A craggy granite rock outcrop known in Malay as "Batu Berlayar" ("Sailing Rock") used to stand on this shore. Another rock outcrop also used to stand on the opposite shore of Tanjong Rimau on Sentosa Island. These two rock outcrops formed a gateway at the western entrance to Keppel Harbour. They were the navigational aids to sailors and Mariners sailing through the swift flowing waters of the narrow channels between them,
British Sailors name the more prominent "Batu Berlayar" "Lot's Wife" in references to the biblical story of the wife of Abraham's nephew. She was turned into a pillar of salt when she disobeyed divine orders not to look back at the destruction of Sodom, which she was allowed to flee from.
Seven Hundred years ago, the ancient mariner and trader Wang Da Yaun is said to have sailed through this passageway. In his travelogue, he recorded that the Fujian mariners knew these two rock outcrops as "Lung Ya Men" or "Dragon's Teeth Gate" because they reminded the mariners of the two pegs at the bow of their ships. These two pegs were known to the mariners as "Dragon's Teeth".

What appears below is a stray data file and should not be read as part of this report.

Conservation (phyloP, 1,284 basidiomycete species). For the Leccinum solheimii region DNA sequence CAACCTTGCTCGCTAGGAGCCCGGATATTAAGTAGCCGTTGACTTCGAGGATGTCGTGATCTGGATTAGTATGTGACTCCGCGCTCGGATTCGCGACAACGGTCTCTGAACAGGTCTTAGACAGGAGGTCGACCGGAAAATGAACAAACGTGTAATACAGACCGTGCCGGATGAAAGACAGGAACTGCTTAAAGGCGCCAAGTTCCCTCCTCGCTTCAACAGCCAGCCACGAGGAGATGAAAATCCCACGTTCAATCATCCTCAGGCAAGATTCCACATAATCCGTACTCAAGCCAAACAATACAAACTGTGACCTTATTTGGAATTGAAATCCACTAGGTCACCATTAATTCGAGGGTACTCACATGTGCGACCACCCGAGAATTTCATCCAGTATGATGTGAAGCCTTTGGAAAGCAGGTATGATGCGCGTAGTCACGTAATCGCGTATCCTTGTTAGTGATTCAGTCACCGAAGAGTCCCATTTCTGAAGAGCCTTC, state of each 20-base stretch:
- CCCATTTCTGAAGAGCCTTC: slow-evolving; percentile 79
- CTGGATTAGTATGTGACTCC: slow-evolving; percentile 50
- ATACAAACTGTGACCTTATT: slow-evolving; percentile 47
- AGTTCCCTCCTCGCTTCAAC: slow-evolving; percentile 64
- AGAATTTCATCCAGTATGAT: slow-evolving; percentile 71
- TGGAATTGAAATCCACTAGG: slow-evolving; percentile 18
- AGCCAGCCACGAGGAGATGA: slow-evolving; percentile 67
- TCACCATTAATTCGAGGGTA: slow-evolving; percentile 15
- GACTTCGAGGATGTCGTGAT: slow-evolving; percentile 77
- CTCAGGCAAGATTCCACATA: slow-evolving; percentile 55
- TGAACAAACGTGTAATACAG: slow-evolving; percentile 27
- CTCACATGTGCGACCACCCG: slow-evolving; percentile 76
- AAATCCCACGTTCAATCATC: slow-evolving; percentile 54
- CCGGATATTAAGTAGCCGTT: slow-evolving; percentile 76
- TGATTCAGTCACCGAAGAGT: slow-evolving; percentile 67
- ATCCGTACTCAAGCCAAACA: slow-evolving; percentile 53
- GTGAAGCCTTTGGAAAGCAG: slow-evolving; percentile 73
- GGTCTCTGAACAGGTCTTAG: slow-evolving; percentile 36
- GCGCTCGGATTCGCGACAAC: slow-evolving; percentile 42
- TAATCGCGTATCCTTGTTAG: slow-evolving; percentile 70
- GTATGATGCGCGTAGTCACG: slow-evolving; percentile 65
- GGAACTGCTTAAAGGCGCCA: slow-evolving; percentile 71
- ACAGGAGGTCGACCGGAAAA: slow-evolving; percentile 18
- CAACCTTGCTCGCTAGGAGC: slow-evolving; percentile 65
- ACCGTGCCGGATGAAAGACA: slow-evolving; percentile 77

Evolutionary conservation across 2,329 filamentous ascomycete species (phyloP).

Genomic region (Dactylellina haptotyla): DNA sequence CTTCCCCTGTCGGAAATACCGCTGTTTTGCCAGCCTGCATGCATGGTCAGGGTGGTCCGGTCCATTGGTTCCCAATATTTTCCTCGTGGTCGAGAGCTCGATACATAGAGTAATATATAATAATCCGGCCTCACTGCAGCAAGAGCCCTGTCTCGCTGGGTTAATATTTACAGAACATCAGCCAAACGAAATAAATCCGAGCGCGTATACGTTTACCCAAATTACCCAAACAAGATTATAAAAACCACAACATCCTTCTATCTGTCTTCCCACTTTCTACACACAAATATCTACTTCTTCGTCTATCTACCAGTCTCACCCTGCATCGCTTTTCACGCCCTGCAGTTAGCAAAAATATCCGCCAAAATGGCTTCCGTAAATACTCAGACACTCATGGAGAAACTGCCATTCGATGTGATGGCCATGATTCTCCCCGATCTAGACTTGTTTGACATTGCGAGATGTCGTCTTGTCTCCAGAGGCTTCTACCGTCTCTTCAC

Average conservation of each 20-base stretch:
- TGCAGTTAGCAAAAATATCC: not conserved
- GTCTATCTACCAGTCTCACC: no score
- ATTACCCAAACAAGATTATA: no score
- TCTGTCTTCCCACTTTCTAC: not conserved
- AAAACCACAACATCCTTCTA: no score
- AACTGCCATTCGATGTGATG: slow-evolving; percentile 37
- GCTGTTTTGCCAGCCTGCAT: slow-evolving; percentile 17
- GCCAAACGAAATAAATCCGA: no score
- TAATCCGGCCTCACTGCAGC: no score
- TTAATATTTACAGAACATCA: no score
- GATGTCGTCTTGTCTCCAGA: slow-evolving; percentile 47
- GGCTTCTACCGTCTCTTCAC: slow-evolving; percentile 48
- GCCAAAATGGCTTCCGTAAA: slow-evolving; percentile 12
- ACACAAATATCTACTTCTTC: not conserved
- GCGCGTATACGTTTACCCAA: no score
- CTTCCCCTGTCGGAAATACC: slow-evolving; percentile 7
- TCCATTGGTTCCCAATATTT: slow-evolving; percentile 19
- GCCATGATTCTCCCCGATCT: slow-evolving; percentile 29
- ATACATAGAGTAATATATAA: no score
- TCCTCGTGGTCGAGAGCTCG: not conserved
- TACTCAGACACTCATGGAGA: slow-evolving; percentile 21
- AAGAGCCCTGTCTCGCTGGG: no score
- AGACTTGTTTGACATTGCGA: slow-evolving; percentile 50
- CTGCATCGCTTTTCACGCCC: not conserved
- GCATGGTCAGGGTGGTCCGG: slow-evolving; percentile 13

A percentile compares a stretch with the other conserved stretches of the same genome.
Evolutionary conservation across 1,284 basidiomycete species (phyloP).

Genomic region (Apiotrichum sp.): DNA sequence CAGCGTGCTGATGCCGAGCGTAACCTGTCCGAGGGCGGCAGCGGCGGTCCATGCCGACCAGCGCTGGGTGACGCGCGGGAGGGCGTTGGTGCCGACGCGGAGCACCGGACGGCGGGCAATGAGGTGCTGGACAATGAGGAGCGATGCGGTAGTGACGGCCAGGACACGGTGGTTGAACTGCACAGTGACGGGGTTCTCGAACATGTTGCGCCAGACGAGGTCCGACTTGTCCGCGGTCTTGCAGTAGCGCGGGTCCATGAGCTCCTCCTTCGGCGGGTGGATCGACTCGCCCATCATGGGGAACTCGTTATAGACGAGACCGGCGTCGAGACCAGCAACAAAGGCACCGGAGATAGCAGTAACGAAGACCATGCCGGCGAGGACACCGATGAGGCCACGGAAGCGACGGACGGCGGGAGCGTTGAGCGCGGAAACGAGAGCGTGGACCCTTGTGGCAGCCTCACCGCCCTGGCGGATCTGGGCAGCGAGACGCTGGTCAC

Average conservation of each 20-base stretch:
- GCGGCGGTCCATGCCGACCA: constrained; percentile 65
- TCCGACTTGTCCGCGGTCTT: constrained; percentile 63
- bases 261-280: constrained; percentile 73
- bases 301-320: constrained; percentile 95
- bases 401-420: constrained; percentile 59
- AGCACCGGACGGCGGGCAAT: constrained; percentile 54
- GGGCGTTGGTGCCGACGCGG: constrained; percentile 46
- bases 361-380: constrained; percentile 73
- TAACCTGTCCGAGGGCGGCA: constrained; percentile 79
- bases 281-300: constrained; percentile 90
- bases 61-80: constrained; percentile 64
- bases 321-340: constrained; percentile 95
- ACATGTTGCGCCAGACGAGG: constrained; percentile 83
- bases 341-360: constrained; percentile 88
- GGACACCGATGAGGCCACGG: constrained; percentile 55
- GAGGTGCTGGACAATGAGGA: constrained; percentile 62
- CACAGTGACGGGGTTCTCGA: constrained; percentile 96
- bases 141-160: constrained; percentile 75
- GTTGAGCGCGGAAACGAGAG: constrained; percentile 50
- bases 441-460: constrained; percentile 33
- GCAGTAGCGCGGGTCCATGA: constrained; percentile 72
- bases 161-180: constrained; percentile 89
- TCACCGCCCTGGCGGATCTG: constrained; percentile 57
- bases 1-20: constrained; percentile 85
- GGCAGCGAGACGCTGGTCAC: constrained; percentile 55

"Sailing Rock", "Lots's Wife" and perhaps "Dragon's Teeth Gate" were names that indicated that the Keppel passageway was used by Asian and early European sailors and traders for hundreds of years to sail past Singapore. The passageway was however abandoned and forgotten from the seventeenth century when modern European sailors prefer the wider and more open Main Straits south of Pulau Satamu on which Raffles Lighthouse stands today. Stamford Raffles did not know of "Lot's Wife" or the deep water harbour it led to when he landed in Singapore in January in 1819. It was William Farquhar, the Resident administrator, who wrote to Raffles then in Bencoolen, on 2 September 1819, that he had found "a new harbour to the west of the settlement".
The two rocks were blown up by the Straits Settlement Surveyor, John Thompson, in August 1848 to widen the entrance to this "new habour".